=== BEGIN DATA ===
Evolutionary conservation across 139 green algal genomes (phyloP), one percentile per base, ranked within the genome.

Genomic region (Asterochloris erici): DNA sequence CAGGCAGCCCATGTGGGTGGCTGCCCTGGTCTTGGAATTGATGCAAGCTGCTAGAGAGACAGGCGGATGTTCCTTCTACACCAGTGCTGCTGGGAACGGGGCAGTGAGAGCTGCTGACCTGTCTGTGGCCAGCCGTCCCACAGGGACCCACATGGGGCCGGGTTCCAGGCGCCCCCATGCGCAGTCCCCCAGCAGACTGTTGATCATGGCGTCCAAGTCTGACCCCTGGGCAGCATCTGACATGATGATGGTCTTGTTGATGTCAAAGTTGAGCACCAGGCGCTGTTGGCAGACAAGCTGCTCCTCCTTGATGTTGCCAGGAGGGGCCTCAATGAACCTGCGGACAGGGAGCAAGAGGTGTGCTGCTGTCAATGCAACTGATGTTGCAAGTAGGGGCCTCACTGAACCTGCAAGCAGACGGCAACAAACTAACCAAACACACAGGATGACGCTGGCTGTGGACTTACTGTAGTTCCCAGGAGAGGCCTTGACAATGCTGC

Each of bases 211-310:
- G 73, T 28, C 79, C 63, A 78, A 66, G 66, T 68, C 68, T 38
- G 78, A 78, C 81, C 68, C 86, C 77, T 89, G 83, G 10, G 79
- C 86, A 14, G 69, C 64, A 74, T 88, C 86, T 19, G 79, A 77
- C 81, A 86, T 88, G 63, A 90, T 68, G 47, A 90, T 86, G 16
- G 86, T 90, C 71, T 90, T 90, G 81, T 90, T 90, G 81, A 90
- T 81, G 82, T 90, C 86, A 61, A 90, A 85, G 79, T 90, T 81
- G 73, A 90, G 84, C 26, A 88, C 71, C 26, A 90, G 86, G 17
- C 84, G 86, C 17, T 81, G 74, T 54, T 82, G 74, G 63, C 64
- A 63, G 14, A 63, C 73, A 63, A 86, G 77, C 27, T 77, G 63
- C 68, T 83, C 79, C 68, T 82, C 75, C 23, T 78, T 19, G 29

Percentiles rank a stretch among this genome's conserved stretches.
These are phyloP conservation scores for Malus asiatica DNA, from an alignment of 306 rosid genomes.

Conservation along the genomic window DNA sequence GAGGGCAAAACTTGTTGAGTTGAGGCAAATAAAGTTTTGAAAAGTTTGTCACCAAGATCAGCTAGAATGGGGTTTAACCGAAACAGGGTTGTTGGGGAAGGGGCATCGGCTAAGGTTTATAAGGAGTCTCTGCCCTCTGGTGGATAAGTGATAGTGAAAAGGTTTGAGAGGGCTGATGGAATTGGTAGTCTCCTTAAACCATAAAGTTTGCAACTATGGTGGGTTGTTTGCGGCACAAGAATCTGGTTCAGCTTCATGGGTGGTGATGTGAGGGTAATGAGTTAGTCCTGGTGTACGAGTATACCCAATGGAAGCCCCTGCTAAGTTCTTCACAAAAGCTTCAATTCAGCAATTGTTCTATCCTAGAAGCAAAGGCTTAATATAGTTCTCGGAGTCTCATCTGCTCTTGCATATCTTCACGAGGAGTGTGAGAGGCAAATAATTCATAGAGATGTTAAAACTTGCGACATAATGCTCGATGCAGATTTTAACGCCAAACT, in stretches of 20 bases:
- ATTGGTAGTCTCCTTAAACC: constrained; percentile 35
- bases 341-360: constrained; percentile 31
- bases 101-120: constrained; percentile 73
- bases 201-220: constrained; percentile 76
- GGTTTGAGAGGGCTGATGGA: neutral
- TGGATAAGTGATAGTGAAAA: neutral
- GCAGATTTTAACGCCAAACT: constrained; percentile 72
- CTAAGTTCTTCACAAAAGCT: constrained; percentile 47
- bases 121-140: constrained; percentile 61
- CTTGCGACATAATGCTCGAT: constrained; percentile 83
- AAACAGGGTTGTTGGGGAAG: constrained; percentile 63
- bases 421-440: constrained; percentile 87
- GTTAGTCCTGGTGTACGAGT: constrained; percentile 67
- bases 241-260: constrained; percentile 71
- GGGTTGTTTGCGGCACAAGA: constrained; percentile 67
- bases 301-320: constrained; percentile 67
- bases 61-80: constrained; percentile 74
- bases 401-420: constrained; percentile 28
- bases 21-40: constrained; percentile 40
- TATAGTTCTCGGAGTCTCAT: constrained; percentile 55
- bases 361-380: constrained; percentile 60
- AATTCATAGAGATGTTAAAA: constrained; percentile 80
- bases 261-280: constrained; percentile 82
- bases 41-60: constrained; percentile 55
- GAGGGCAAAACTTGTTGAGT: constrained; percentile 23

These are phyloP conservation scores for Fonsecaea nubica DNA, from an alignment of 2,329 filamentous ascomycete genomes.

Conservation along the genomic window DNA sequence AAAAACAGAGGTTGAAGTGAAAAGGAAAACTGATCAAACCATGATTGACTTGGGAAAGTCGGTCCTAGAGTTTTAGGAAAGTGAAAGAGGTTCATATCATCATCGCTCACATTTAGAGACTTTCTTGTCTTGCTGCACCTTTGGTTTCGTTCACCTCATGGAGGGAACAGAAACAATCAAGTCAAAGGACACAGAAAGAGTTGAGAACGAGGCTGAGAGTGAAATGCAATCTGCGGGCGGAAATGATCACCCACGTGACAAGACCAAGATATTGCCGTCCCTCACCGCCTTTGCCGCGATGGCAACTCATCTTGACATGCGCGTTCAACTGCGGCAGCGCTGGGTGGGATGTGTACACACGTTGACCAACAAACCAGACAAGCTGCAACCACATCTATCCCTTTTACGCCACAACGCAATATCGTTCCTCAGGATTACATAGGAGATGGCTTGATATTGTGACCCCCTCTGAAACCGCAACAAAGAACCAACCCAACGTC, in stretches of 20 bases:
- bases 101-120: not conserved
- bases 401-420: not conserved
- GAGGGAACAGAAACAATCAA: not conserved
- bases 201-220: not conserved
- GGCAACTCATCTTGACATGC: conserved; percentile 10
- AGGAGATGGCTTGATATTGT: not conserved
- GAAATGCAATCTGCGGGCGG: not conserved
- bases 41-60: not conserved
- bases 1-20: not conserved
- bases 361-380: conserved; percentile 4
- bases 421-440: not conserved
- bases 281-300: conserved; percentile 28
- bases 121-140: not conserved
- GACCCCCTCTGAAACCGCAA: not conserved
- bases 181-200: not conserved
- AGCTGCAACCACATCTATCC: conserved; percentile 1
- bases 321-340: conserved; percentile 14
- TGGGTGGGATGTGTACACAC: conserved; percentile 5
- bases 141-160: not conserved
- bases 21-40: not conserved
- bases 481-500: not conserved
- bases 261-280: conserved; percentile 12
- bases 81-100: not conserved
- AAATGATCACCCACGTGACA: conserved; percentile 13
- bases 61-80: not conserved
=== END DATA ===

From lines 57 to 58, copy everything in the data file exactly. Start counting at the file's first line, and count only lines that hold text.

- GACCCCCTCTGAAACCGCAA: not conserved
- bases 181-200: not conserved